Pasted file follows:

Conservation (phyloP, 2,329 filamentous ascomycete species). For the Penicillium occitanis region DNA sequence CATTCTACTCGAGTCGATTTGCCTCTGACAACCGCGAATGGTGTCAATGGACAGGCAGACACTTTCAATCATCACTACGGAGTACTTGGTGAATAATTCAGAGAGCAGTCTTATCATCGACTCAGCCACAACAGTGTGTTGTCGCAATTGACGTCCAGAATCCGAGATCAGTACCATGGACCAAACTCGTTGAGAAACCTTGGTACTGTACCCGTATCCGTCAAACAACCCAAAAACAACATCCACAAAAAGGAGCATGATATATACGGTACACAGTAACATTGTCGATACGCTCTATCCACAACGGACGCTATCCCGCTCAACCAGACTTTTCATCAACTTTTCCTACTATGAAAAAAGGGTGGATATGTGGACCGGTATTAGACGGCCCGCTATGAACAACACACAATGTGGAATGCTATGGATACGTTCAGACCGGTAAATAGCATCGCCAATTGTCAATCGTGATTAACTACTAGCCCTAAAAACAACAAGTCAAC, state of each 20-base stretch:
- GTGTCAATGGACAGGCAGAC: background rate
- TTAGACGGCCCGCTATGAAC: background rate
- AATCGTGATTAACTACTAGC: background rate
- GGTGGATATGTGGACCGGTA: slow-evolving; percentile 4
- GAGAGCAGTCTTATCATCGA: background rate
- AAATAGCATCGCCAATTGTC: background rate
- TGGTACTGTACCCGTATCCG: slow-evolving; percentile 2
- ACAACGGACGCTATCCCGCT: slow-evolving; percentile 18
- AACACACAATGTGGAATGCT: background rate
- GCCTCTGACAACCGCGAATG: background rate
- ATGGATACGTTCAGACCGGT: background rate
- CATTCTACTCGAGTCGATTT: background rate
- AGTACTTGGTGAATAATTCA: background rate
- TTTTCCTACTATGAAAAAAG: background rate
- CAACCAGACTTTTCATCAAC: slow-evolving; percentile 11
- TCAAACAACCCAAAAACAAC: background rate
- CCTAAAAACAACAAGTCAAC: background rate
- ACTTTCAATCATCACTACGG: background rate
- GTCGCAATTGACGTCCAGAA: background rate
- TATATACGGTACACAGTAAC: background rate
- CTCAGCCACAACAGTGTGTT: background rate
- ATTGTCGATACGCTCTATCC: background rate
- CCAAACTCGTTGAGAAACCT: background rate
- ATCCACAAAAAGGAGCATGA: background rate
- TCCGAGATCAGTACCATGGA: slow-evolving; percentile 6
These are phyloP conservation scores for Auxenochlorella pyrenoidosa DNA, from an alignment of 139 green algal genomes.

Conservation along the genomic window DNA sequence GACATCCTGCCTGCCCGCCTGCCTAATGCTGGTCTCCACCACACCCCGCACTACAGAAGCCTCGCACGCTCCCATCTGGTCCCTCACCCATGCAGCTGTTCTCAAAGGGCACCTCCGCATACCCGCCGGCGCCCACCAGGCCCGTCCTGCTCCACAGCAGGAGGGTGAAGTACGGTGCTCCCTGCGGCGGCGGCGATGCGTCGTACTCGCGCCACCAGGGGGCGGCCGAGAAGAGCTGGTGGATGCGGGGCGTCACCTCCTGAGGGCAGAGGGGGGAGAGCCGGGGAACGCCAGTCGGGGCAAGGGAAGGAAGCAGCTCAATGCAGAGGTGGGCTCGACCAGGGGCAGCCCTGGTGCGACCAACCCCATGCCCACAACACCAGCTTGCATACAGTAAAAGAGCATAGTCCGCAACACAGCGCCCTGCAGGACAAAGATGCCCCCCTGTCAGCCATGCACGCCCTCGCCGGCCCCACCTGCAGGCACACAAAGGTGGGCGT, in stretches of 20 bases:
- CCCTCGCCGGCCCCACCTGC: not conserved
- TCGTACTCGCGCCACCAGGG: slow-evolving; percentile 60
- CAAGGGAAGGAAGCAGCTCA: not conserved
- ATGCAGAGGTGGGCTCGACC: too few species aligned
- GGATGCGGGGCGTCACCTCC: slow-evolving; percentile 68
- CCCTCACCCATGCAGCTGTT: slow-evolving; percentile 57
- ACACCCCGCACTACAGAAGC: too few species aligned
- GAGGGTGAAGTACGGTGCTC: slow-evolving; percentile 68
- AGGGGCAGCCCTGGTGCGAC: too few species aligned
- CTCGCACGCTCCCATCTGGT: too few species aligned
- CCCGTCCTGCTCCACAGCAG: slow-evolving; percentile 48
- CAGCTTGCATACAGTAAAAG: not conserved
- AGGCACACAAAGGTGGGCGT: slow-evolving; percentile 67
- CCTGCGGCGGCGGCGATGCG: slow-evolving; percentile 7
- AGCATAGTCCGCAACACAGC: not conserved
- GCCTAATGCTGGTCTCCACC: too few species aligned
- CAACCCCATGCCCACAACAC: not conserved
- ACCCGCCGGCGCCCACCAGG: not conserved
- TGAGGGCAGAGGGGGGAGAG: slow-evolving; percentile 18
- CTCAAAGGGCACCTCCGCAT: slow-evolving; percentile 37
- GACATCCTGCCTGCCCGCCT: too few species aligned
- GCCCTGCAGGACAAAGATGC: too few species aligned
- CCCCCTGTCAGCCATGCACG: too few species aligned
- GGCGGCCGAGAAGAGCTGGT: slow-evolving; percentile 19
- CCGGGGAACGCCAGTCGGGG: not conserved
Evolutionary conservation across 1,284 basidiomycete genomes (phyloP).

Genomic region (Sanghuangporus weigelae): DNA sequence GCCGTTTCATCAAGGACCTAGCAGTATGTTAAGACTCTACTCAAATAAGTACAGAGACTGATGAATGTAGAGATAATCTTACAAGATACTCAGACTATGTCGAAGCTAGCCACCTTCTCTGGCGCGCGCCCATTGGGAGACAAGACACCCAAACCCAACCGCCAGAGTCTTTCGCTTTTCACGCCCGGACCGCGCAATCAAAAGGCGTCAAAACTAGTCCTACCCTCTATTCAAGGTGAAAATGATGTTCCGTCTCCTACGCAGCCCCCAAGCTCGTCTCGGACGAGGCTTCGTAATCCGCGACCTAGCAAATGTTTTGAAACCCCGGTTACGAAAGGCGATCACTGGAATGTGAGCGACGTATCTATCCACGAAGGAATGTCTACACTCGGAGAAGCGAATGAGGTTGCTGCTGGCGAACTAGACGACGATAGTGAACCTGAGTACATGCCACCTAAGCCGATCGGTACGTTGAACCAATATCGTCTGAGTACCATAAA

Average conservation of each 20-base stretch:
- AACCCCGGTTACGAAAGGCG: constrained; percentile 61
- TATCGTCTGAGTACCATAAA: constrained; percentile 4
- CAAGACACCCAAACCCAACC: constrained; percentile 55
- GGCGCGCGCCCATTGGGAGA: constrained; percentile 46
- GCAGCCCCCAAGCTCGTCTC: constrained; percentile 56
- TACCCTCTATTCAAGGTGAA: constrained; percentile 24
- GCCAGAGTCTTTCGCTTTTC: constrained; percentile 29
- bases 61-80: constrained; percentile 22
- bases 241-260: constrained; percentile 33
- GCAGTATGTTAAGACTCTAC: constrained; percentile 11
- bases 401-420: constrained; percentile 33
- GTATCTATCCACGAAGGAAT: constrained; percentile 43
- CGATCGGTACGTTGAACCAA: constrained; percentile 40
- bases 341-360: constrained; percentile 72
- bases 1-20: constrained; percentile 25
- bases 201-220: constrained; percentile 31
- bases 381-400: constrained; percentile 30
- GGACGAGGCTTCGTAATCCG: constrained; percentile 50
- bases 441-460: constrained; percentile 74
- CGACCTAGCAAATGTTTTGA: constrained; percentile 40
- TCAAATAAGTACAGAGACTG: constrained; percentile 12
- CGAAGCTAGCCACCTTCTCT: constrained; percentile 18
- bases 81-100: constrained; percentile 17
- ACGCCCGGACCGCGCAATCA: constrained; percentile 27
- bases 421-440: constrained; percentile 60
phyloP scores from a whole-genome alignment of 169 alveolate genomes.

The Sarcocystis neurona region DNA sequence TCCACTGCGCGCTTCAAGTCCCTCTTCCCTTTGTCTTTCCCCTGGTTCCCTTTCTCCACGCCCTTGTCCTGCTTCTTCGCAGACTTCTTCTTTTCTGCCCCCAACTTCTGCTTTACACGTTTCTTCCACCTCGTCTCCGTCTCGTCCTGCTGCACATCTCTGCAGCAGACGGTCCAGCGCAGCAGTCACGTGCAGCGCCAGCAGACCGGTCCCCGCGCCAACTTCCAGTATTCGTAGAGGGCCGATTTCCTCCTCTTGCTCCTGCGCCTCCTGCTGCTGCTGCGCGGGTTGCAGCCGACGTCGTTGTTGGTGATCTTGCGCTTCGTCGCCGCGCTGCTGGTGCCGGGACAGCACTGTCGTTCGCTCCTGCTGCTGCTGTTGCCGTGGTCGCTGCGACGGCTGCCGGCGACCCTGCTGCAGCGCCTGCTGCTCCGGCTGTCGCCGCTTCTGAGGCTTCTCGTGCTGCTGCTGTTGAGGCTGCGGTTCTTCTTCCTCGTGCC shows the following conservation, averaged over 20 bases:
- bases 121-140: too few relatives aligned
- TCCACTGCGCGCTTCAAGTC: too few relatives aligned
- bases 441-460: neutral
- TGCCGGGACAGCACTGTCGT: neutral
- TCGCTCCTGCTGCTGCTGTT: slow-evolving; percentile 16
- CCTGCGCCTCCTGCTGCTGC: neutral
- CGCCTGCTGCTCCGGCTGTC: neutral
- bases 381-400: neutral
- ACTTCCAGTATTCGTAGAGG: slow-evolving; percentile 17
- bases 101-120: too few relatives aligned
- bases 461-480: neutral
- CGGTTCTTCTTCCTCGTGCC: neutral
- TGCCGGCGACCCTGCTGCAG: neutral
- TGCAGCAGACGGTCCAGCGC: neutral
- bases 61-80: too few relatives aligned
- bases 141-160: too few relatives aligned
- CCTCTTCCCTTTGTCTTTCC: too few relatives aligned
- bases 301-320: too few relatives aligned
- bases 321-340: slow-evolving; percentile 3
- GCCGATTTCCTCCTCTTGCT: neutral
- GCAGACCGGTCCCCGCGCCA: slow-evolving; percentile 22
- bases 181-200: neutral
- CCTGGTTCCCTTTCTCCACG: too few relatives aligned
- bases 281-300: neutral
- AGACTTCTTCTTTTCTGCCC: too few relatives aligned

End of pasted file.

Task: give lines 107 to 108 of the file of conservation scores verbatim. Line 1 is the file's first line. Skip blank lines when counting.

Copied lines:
- bases 281-300: neutral
- AGACTTCTTCTTTTCTGCCC: too few relatives aligned